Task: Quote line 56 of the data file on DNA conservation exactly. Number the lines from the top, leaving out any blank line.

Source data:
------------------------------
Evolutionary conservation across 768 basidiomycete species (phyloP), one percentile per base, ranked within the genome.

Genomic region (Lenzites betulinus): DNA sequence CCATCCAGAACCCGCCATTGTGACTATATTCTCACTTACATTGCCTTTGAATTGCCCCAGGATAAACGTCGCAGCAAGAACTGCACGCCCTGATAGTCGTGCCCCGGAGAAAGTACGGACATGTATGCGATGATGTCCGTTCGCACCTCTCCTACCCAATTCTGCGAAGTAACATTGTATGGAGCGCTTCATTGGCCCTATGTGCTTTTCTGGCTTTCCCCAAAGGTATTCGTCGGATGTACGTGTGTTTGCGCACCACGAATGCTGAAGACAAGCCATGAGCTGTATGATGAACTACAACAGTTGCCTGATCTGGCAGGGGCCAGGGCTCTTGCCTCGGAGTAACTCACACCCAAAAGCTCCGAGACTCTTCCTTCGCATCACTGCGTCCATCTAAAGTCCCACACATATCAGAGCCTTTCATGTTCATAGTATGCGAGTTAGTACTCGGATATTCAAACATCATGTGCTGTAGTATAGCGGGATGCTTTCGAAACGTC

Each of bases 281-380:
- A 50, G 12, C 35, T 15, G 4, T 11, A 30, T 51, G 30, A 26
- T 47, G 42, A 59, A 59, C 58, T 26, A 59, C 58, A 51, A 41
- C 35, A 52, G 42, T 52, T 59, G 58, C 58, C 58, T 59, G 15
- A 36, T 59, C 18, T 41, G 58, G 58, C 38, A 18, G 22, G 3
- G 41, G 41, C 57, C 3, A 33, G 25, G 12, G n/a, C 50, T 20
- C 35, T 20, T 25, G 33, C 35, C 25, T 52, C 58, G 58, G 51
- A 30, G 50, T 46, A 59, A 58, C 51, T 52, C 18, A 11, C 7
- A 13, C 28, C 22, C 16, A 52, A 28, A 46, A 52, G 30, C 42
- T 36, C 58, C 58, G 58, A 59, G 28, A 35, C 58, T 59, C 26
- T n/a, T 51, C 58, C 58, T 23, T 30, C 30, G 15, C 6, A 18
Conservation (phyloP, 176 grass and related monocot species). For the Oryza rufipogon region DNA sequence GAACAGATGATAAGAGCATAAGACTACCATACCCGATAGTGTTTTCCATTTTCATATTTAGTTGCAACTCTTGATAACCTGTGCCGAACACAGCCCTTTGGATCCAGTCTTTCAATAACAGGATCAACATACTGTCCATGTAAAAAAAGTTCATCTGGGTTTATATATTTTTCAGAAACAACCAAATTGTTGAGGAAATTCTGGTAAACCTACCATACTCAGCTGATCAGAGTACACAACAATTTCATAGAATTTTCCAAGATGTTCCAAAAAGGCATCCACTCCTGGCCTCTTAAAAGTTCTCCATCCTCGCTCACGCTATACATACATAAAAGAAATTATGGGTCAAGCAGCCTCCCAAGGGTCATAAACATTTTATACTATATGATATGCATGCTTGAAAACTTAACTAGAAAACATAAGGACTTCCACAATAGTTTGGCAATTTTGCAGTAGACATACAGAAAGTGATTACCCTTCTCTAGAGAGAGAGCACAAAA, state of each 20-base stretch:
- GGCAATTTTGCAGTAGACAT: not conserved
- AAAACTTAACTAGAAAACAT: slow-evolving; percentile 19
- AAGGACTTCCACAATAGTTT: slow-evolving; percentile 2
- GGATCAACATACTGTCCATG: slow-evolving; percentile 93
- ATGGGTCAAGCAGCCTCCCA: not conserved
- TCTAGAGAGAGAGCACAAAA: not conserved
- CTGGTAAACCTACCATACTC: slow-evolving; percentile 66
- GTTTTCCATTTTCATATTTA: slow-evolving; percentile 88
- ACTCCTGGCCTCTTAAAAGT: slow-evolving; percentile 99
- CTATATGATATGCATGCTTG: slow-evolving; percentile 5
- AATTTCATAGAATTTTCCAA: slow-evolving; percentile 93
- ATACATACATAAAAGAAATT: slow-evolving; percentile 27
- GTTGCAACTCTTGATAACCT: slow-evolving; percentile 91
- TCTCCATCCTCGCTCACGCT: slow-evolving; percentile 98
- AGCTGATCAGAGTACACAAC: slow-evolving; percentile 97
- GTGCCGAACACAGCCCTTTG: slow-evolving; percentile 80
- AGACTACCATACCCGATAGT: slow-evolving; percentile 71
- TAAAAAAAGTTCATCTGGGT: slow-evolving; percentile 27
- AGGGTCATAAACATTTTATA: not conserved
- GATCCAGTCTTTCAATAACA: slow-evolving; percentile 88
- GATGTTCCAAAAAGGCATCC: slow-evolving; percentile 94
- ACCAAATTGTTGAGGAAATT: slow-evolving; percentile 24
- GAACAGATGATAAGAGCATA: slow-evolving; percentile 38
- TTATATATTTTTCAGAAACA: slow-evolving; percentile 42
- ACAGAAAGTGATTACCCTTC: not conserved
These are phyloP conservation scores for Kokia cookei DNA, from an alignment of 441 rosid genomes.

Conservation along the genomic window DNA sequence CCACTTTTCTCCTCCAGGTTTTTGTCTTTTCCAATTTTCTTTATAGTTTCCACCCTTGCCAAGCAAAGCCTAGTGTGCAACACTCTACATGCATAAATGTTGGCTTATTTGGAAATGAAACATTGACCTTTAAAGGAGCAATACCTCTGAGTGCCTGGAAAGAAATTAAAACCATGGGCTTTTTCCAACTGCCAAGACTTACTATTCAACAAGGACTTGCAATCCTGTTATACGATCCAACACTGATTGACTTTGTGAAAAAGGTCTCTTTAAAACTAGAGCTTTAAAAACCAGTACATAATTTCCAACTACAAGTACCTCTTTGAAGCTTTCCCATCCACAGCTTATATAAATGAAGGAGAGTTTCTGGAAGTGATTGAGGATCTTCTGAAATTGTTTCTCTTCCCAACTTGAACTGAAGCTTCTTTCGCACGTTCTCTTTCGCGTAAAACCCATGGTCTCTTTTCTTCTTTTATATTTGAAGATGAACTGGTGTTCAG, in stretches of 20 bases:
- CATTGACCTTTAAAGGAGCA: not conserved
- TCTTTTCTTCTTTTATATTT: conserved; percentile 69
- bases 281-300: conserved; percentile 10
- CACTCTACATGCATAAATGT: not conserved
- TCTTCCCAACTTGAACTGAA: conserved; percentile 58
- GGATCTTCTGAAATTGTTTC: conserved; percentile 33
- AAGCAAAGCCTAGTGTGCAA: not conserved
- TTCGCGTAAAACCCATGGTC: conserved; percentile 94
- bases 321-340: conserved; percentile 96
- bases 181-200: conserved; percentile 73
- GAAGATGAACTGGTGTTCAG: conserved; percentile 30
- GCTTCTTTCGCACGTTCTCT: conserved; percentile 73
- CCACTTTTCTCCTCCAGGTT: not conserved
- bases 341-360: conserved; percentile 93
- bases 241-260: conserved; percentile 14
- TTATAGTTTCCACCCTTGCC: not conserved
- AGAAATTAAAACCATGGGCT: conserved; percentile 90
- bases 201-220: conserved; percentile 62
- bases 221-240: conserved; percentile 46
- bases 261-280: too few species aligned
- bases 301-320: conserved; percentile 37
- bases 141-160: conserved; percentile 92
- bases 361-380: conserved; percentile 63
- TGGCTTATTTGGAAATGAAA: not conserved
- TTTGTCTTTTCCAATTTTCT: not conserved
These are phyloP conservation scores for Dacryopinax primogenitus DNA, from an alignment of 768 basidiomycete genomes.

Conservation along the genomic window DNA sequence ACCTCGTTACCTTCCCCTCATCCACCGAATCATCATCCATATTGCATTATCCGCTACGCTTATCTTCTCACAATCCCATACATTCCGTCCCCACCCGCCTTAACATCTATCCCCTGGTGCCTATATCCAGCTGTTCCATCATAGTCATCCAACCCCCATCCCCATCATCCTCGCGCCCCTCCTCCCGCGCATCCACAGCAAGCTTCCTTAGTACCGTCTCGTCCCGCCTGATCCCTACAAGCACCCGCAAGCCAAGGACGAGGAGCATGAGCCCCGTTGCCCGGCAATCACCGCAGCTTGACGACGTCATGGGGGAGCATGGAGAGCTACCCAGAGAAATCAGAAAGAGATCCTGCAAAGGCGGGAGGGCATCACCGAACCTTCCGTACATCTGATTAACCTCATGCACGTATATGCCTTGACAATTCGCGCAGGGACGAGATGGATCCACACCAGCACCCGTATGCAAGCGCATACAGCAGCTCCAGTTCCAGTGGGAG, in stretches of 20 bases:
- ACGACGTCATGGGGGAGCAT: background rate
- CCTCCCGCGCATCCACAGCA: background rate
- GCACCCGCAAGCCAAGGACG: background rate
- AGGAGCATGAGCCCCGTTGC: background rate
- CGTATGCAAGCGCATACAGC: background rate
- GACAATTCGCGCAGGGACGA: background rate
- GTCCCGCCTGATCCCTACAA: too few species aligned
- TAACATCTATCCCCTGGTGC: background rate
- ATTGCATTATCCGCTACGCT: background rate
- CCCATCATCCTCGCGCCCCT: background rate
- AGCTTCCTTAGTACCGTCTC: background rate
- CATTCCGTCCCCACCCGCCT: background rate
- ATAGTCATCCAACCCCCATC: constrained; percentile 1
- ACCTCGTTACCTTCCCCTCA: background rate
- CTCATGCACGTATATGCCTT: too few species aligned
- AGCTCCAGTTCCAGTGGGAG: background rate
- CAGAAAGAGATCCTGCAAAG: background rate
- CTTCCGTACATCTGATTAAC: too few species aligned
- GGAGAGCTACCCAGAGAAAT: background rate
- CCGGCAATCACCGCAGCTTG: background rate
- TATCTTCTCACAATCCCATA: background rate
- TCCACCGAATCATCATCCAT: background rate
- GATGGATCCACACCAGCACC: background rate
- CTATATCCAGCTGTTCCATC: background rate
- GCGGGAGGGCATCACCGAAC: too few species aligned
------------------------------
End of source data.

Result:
- bases 241-260: conserved; percentile 14